20.000 Leagues under the Sea
R: Stuart Paton. B: Stuart Paton, Jules Verne (novel). K: Eugene Gaudio; underwater: George M und J. Ernest Williamson. D: Allen Haloubar, Dan Hanlon, Edna Pendleton. P: Carl Laemmle / Universal Film Manufacturing Co. und Williamson Submarine Film Co. USA 1916
“The first adaptation of two of Jules Verne’s novels: ‘20000 Leagues Under the Sea’ and ‘The Mysterious Island’, with the first under sea pictures in a feature film. This is the first adaptation of ‘20000 Leagues Under the Sea’ as Melies 1907 eponymous short film only shares with Verne’s book a submarine called Nautilus. The film does not follow strictly Jules Verne’s two books. The two main differences are that the end of ‘20000 Leagues Under the Sea’ is omitted, i.e. when the Nautilus disappears in the Maelstrom off the coast of Norway, and that two characters are added, Nemo’s daughter and the evil Denver. Quite strangely, an inter-title informs the viewer towards the end of the film ‘Captain Nemo reveals the secret of his life, which Jules Verne never told’ when the script actually follows quite closely ‘The Mysterious Island’, in particular with the revelation that Nemo is an Indian Prince whose family was massacred by the British.
This is the first film featuring under sea filming thanks to watertight tubes and mirrors allowing the camera to shoot reflected images. This allows quite spectacular (for the time) views of corrals, wrecks, sharks and actors in scuba diving suits. The filming on location on New Providence Island and the use of real sailing boats, of a full-size navigable mock-up of the Nautilus, and of large sets and exotic costumes gives authenticity to the action.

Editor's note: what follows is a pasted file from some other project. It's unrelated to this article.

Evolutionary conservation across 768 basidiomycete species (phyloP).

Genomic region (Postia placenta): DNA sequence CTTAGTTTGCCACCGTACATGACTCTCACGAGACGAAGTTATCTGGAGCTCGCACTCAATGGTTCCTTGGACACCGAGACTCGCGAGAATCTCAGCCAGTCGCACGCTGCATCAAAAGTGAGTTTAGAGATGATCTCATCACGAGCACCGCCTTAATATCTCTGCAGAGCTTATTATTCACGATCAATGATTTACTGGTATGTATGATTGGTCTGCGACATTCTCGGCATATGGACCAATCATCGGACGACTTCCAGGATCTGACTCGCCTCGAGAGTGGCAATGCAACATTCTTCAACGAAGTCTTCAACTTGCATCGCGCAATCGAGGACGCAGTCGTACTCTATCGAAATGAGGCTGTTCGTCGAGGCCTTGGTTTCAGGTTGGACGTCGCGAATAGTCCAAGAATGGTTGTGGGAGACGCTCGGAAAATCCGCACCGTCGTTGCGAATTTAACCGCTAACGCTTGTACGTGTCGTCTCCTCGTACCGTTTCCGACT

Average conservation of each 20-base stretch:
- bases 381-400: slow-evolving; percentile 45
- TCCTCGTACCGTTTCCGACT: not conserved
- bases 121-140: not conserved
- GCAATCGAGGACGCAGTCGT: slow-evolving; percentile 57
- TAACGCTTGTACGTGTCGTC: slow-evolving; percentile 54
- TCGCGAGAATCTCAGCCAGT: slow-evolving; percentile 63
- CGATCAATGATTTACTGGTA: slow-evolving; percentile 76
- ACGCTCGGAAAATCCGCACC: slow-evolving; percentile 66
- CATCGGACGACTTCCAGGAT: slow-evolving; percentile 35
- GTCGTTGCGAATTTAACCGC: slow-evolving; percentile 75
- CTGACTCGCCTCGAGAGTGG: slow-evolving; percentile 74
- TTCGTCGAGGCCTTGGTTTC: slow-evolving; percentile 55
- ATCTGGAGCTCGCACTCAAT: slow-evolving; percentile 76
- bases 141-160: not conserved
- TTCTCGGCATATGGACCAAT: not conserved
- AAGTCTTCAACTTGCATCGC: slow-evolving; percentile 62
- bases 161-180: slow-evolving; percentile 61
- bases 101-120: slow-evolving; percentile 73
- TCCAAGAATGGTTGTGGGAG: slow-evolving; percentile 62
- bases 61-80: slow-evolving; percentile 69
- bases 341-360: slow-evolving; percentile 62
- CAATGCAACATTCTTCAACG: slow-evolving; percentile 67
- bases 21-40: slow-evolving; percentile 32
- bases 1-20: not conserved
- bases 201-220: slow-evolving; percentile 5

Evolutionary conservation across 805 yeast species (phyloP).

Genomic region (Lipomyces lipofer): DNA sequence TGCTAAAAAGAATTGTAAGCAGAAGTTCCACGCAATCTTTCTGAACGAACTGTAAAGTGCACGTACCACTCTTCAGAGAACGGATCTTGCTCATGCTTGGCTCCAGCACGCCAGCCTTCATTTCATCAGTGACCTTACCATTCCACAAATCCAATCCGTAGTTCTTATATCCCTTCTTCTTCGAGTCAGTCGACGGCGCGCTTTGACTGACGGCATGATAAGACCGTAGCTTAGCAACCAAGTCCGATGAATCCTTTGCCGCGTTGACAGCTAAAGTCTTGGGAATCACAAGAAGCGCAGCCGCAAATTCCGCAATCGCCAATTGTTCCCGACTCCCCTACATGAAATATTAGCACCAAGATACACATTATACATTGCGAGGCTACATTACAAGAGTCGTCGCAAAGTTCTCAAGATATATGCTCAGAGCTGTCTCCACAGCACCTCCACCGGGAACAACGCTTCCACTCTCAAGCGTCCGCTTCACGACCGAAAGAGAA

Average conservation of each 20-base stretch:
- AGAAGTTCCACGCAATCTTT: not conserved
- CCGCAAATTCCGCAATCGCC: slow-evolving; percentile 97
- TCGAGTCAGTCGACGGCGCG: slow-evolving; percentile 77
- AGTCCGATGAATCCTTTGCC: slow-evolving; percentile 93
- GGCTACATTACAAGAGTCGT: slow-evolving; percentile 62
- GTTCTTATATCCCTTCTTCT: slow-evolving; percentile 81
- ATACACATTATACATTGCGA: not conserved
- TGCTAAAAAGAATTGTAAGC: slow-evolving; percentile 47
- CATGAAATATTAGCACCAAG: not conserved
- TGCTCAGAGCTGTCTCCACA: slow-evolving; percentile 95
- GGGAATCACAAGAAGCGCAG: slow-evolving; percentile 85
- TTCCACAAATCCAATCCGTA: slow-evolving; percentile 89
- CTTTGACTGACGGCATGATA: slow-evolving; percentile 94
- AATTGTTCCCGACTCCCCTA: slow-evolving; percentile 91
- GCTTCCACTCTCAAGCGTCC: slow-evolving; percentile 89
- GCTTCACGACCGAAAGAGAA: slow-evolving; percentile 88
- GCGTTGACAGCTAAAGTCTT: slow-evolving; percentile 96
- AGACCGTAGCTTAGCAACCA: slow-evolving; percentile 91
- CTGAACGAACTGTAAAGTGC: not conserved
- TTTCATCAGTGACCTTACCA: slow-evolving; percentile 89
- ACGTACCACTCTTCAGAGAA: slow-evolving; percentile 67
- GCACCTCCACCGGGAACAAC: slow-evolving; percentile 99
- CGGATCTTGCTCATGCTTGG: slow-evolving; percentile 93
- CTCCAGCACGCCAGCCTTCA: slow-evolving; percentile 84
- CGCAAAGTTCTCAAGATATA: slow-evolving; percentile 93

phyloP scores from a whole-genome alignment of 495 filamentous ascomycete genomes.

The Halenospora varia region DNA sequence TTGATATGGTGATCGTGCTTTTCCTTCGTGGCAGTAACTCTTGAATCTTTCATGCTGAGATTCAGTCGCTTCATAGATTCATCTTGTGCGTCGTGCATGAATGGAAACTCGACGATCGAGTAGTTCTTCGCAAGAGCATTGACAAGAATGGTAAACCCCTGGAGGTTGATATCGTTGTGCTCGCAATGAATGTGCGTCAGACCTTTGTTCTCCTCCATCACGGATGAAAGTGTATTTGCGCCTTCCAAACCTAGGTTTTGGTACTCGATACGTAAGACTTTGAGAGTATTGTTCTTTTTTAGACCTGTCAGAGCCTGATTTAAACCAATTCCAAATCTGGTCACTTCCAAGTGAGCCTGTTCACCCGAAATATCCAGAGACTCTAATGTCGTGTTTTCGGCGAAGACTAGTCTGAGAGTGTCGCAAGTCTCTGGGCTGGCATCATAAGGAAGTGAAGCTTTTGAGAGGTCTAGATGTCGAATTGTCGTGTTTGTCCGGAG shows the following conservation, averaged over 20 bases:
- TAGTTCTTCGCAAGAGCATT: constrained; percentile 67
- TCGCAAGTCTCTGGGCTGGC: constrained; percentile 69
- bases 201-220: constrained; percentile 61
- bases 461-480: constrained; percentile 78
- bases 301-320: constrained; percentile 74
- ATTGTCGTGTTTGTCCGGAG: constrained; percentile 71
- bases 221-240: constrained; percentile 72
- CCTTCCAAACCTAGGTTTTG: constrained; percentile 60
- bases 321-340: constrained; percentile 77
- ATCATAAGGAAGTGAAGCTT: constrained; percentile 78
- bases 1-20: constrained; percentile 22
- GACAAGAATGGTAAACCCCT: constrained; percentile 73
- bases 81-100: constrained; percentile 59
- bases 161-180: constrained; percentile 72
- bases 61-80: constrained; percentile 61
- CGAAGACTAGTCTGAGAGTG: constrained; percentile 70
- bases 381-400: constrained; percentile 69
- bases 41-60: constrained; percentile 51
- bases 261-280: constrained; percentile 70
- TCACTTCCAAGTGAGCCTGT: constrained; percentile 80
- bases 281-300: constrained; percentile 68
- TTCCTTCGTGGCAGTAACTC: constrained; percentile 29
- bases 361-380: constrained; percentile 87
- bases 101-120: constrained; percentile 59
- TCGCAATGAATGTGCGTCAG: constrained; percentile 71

The film uses quite an elaborate narrative with cross-cutting between the parallel actions of Nemo, Lt. Bond and Denver, leading to their meeting on Mysterious Island. The chronological development is interrupted by flashbacks for the actions which took place in India many years before.”
A Cinema History
“Carl Laemmle (January 17, 1867 in Laupheim, Germany – September 24, 1939 in Los Angeles, California) was a German Jewish pioneer in American film making and a founder of one of the original major Hollywood movie studios Universal. Laemmle produced or was otherwise involved in over four hundred films.
Regarded as one of the most important of the early film pioneers, Laemmle was born on the Radstrasse just outside the former Jewish quarter of Laupheim. He emigrated to the US in 1884, working in Chicago as a bookkeeper or office manager for 20 years. He began buying nickelodeons, eventually expanding into a film distribution service, the Laemmle Film Service.
On April 30, 1912, in New York, Carl Laemmle of IMP, Pat Powers of Powers Motion Picture Company, Mark Dintenfass of Champion Film Company, William Swanson of Rex Motion Picture Company, David Horsley of Nestor Film Company and Charles Baumann and Adam Kessel of the New York Motion Picture Company merged their studios and the Universal Film Manufacturing Company was incorporated. They founded the Universal Motion Picture Manufacturing Company in 1912, and established the studio on 235 acres (0.95 km2) of land in the San Fernando Valley, California in 1915.”
The Early Cinema